Inside India's sand mafia

In India, a construction boom is fueling a criminal enterprise around one of the most ubiquitous substances on Earth: Sand.

Andrew Caballero-Reynolds/AFP/Getty Images
  • India's construction industry is booming, which means that demand for concrete is very high.
  • Sand is a crucial ingredient in concrete, but mining it can cause significant environmental damage.
  • The Indian government has therefore regulated the mining of sand, but doing so is an easy way for many Indians to earn some extra money. As a result, illegal sand mining has become a commonplace activity, leading to corruption and sometimes violence.
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The world's watersheds, mapped in gorgeous detail

Hungarian cartographer travels the world while mapping its treasures.

  • Simple idea, stunning result: the world's watersheds in glorious colors.
  • The maps are the work of Hungarian cartographer Robert Szucs.
  • His job: to travel and map the world, one good cause at a time.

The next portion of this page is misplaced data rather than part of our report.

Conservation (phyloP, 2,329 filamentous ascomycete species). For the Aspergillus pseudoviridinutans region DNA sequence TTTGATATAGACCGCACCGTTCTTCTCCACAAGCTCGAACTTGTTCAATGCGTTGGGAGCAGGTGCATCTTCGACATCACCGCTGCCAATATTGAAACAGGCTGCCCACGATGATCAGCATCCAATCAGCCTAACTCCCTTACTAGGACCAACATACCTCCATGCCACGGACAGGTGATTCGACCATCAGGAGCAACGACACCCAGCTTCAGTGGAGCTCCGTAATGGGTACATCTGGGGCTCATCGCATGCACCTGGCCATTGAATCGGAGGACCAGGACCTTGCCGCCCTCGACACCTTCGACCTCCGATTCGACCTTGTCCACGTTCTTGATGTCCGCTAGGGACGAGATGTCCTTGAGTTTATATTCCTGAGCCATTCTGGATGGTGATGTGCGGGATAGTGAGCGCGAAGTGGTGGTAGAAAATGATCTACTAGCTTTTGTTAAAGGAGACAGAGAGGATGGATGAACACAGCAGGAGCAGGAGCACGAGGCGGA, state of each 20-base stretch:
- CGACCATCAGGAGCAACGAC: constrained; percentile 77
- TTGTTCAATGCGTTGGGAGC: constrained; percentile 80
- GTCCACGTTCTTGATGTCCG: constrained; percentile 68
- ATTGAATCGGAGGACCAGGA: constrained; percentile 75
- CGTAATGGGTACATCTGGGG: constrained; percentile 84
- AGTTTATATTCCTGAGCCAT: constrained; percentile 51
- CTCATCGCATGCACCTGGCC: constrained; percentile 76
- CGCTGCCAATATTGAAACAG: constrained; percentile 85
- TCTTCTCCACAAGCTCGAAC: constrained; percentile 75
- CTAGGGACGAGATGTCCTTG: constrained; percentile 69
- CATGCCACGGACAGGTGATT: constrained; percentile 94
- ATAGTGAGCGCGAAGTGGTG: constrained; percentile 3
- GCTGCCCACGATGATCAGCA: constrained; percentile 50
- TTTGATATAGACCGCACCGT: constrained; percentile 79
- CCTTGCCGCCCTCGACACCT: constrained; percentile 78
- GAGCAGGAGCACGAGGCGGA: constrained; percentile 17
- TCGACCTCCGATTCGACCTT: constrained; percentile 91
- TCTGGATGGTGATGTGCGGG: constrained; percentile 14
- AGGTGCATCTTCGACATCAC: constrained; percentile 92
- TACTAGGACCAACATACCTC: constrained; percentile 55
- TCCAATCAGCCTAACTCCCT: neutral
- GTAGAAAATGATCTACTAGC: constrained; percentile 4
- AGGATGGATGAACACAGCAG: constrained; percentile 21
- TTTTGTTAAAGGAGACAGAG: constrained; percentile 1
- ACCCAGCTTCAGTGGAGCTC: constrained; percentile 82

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10 of Europe's weirdest laws

Amongst other things, you can't get away with handling a salmon suspiciously in Scotland.

Photo credit:Jeff J Mitchell / Getty Images
  • While a few of the laws on this list are holdovers from long ago, some laws are as recent as 2011.
  • While marrying a dead person or handling salmon suspiciously might sound morbid or hilarious, these laws have historical context.
  • Some of today's laws might seem as antiquated as these in 100 years, too.
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'Aquatic life is bathing in a soup of antidepressants,' says marine biologist

Antidepressants are destroying underwater ecosystems, which we in turn eat.

  • A new British study has discovered that "our aquatic life is bathing in a soup of antidepressants."
  • Entire ecosystems are being negatively affected by our pharmaceutical use.
  • The drugs re-enter our bodies when we consume seafood from these areas.
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